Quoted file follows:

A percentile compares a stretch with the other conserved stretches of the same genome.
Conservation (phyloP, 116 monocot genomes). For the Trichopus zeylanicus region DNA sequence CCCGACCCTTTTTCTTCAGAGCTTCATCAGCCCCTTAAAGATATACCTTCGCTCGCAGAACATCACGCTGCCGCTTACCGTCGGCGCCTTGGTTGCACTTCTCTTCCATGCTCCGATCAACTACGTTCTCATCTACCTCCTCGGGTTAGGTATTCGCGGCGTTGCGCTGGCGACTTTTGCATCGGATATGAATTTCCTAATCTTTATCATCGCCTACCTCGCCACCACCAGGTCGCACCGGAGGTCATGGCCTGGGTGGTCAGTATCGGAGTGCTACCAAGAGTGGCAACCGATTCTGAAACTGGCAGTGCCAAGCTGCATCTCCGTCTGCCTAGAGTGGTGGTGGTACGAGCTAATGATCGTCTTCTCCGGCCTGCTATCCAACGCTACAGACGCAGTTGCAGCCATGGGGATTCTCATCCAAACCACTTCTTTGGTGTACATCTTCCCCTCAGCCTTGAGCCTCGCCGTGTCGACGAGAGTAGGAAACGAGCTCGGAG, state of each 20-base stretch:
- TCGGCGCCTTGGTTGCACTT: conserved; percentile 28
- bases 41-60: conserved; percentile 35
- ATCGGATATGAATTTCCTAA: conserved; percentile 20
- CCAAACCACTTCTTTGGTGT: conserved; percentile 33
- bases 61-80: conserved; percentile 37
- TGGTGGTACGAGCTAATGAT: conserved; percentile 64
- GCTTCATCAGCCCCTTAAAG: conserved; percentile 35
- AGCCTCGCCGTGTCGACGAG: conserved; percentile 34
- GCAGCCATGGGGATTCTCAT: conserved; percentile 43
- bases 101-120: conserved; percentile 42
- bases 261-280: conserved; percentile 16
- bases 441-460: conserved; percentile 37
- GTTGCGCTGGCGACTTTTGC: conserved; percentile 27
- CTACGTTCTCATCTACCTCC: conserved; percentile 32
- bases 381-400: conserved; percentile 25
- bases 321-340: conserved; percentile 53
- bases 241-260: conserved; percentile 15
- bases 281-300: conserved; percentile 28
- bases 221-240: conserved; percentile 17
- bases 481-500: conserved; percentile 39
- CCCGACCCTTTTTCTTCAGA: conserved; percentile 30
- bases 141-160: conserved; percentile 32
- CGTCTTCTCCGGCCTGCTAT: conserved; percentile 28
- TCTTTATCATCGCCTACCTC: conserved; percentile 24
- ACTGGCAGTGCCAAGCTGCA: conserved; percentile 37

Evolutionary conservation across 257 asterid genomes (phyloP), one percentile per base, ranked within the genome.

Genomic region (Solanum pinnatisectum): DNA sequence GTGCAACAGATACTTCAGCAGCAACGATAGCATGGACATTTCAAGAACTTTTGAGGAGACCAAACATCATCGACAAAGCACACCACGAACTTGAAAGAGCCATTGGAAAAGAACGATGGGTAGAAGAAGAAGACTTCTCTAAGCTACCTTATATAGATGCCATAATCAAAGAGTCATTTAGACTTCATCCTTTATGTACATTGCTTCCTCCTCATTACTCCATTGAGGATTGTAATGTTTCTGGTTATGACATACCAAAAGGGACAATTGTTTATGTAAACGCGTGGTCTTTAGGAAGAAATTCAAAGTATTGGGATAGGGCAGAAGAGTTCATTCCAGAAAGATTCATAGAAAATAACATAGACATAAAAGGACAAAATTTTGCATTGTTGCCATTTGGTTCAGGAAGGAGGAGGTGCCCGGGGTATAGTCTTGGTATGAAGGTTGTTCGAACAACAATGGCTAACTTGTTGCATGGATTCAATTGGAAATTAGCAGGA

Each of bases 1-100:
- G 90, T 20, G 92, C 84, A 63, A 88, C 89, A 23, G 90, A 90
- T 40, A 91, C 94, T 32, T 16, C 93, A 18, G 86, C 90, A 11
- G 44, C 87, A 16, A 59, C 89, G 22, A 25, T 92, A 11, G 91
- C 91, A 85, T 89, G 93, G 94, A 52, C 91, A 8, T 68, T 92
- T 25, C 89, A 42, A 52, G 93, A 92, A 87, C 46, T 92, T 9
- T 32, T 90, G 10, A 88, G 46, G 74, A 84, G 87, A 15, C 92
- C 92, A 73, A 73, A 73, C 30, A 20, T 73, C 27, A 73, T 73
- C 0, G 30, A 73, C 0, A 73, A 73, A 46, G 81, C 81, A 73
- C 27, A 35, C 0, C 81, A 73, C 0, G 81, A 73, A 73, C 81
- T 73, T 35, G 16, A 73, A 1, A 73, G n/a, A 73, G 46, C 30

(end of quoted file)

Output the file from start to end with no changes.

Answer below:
A percentile compares a stretch with the other conserved stretches of the same genome.
Conservation (phyloP, 116 monocot genomes). For the Trichopus zeylanicus region DNA sequence CCCGACCCTTTTTCTTCAGAGCTTCATCAGCCCCTTAAAGATATACCTTCGCTCGCAGAACATCACGCTGCCGCTTACCGTCGGCGCCTTGGTTGCACTTCTCTTCCATGCTCCGATCAACTACGTTCTCATCTACCTCCTCGGGTTAGGTATTCGCGGCGTTGCGCTGGCGACTTTTGCATCGGATATGAATTTCCTAATCTTTATCATCGCCTACCTCGCCACCACCAGGTCGCACCGGAGGTCATGGCCTGGGTGGTCAGTATCGGAGTGCTACCAAGAGTGGCAACCGATTCTGAAACTGGCAGTGCCAAGCTGCATCTCCGTCTGCCTAGAGTGGTGGTGGTACGAGCTAATGATCGTCTTCTCCGGCCTGCTATCCAACGCTACAGACGCAGTTGCAGCCATGGGGATTCTCATCCAAACCACTTCTTTGGTGTACATCTTCCCCTCAGCCTTGAGCCTCGCCGTGTCGACGAGAGTAGGAAACGAGCTCGGAG, state of each 20-base stretch:
- TCGGCGCCTTGGTTGCACTT: conserved; percentile 28
- bases 41-60: conserved; percentile 35
- ATCGGATATGAATTTCCTAA: conserved; percentile 20
- CCAAACCACTTCTTTGGTGT: conserved; percentile 33
- bases 61-80: conserved; percentile 37
- TGGTGGTACGAGCTAATGAT: conserved; percentile 64
- GCTTCATCAGCCCCTTAAAG: conserved; percentile 35
- AGCCTCGCCGTGTCGACGAG: conserved; percentile 34
- GCAGCCATGGGGATTCTCAT: conserved; percentile 43
- bases 101-120: conserved; percentile 42
- bases 261-280: conserved; percentile 16
- bases 441-460: conserved; percentile 37
- GTTGCGCTGGCGACTTTTGC: conserved; percentile 27
- CTACGTTCTCATCTACCTCC: conserved; percentile 32
- bases 381-400: conserved; percentile 25
- bases 321-340: conserved; percentile 53
- bases 241-260: conserved; percentile 15
- bases 281-300: conserved; percentile 28
- bases 221-240: conserved; percentile 17
- bases 481-500: conserved; percentile 39
- CCCGACCCTTTTTCTTCAGA: conserved; percentile 30
- bases 141-160: conserved; percentile 32
- CGTCTTCTCCGGCCTGCTAT: conserved; percentile 28
- TCTTTATCATCGCCTACCTC: conserved; percentile 24
- ACTGGCAGTGCCAAGCTGCA: conserved; percentile 37

Evolutionary conservation across 257 asterid genomes (phyloP), one percentile per base, ranked within the genome.

Genomic region (Solanum pinnatisectum): DNA sequence GTGCAACAGATACTTCAGCAGCAACGATAGCATGGACATTTCAAGAACTTTTGAGGAGACCAAACATCATCGACAAAGCACACCACGAACTTGAAAGAGCCATTGGAAAAGAACGATGGGTAGAAGAAGAAGACTTCTCTAAGCTACCTTATATAGATGCCATAATCAAAGAGTCATTTAGACTTCATCCTTTATGTACATTGCTTCCTCCTCATTACTCCATTGAGGATTGTAATGTTTCTGGTTATGACATACCAAAAGGGACAATTGTTTATGTAAACGCGTGGTCTTTAGGAAGAAATTCAAAGTATTGGGATAGGGCAGAAGAGTTCATTCCAGAAAGATTCATAGAAAATAACATAGACATAAAAGGACAAAATTTTGCATTGTTGCCATTTGGTTCAGGAAGGAGGAGGTGCCCGGGGTATAGTCTTGGTATGAAGGTTGTTCGAACAACAATGGCTAACTTGTTGCATGGATTCAATTGGAAATTAGCAGGA

Each of bases 1-100:
- G 90, T 20, G 92, C 84, A 63, A 88, C 89, A 23, G 90, A 90
- T 40, A 91, C 94, T 32, T 16, C 93, A 18, G 86, C 90, A 11
- G 44, C 87, A 16, A 59, C 89, G 22, A 25, T 92, A 11, G 91
- C 91, A 85, T 89, G 93, G 94, A 52, C 91, A 8, T 68, T 92
- T 25, C 89, A 42, A 52, G 93, A 92, A 87, C 46, T 92, T 9
- T 32, T 90, G 10, A 88, G 46, G 74, A 84, G 87, A 15, C 92
- C 92, A 73, A 73, A 73, C 30, A 20, T 73, C 27, A 73, T 73
- C 0, G 30, A 73, C 0, A 73, A 73, A 46, G 81, C 81, A 73
- C 27, A 35, C 0, C 81, A 73, C 0, G 81, A 73, A 73, C 81
- T 73, T 35, G 16, A 73, A 1, A 73, G n/a, A 73, G 46, C 30